News24 Wire
Wire Service
3 minute read
9 Dec 2019
12:57 pm

SACP meets to discuss organisational renewal, state power and upcoming elections

News24 Wire

The congress also comes amid attempts to push for the ousting of certain leaders, including general secretary Blade Nzimande.

Dr Blade Nzimande is pictured during the commemoration proceedings in Ekurhuleni, 10 April 2019, for former SACP leader Chris Hani. Picture: Refilwe Modise

The SACP’s 4th special national congress (SNC) kicks off on Monday to assess whether it has made progress on some of the resolutions it set out for itself at the 2017 national congress.

The mid-term review will receive numerous reports and updates indicating whether these goals have been achieved. The congress also comes amid attempts to push for the ousting of certain leaders, including general secretary Blade Nzimande.

News24 understands that some SACP members, who already wanted Nzimande removed as general secretary in 2017, will attempt to bring that bid back into sharp focus.

Some have attempted to turn the SNC into an elective sitting where the face of the organisation could possibly change, or result in Nzimande choosing between serving in President Cyril Ramaphosa’s Cabinet, or the party on a full-time basis.

The Sunday Times this weekend reported that the gathering, which was meant to be dominated by the party’s bid to contest for state power, is now likely to be dominated by discussions around Nzimande.

Numerous provinces in their congresses sought to have “frank and honest” conversations about the state of the organisation, with a growing call to renew the party’s role in society.

This can be echoed by some of the declarations made in provincial conferences ahead of the SNC.

“It cannot be business as usual when forces of neoliberalism continue to be on the onslaught, reversing working-class gains in the national democratic revolution,” the Western Cape SACP noted in its declarations.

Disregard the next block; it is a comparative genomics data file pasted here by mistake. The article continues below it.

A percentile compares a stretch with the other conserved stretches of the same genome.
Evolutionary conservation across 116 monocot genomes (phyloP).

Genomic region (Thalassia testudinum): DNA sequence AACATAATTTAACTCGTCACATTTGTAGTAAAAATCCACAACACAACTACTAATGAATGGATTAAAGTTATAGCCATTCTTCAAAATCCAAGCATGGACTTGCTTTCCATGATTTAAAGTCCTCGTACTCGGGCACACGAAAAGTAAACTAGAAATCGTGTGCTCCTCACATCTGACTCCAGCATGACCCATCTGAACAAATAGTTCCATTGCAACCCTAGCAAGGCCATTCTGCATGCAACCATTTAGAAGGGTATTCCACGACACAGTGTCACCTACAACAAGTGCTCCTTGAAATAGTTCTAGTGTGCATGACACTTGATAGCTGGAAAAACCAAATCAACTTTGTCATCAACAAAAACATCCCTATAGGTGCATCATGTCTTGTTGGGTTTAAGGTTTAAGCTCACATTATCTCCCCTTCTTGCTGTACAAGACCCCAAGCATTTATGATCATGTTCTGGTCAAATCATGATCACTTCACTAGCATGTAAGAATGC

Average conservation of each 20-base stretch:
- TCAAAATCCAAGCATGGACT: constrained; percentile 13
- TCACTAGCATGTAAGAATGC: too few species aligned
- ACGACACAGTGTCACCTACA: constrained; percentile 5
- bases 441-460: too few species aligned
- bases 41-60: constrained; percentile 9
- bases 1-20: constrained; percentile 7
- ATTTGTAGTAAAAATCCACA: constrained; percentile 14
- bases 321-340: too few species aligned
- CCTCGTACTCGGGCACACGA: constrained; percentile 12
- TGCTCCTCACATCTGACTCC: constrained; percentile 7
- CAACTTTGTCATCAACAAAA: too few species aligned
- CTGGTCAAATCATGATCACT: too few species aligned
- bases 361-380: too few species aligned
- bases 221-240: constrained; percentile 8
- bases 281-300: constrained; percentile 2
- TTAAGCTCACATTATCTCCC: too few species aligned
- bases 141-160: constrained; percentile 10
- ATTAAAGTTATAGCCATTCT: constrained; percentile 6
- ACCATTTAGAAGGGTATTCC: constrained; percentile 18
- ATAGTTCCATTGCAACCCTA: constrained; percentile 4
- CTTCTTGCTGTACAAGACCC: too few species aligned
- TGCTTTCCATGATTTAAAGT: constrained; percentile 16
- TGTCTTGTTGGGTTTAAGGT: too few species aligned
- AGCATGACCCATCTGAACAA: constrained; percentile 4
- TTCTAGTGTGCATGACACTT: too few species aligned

It further said that, in order for the party to thoroughly play this role, its full-time capacity needed to be “reaffirmed and strengthened”.

Meanwhile, the Gauteng SACP has warned that “breaking rank” with party perspectives could potentially ravage it.

“We must learn from global experiences that any adventurism, opportunism and left-wing childishness can only create confusion, weaken and divide revolutionary forces,” it has warned in its documents.

Gauteng also raised concern over the state of the party’s branches and said districts were staging a revolt, and pledged to keep an eye on districts which were not implementing an agreed programme of action.

SACP national spokesperson Alex Mashilo told News24 that this week’s meeting, which officially opens on Monday evening following a special meeting by the central committee and a media briefing in the afternoon.

He said the 4th SNC would review changes that have occurred and consider strategies to deal with new circumstances.

Mashilo, reflecting on how the party has fared since 2017, said it had been a “difficult period”, citing the ANC’s watershed 2017 conference and the 2019 May elections as some of the issues which had preoccupied the SACP.

The SACP, in its draft discussion document, painted a bleak picture of the ANC’s chances of securing a mandate to govern when the nation votes in the 2021 municipal elections and 2024 general polls.

In the document, the SACP concedes it will need to look into broadening its support base among communities if it plans to survive beyond its alliance with the ANC.

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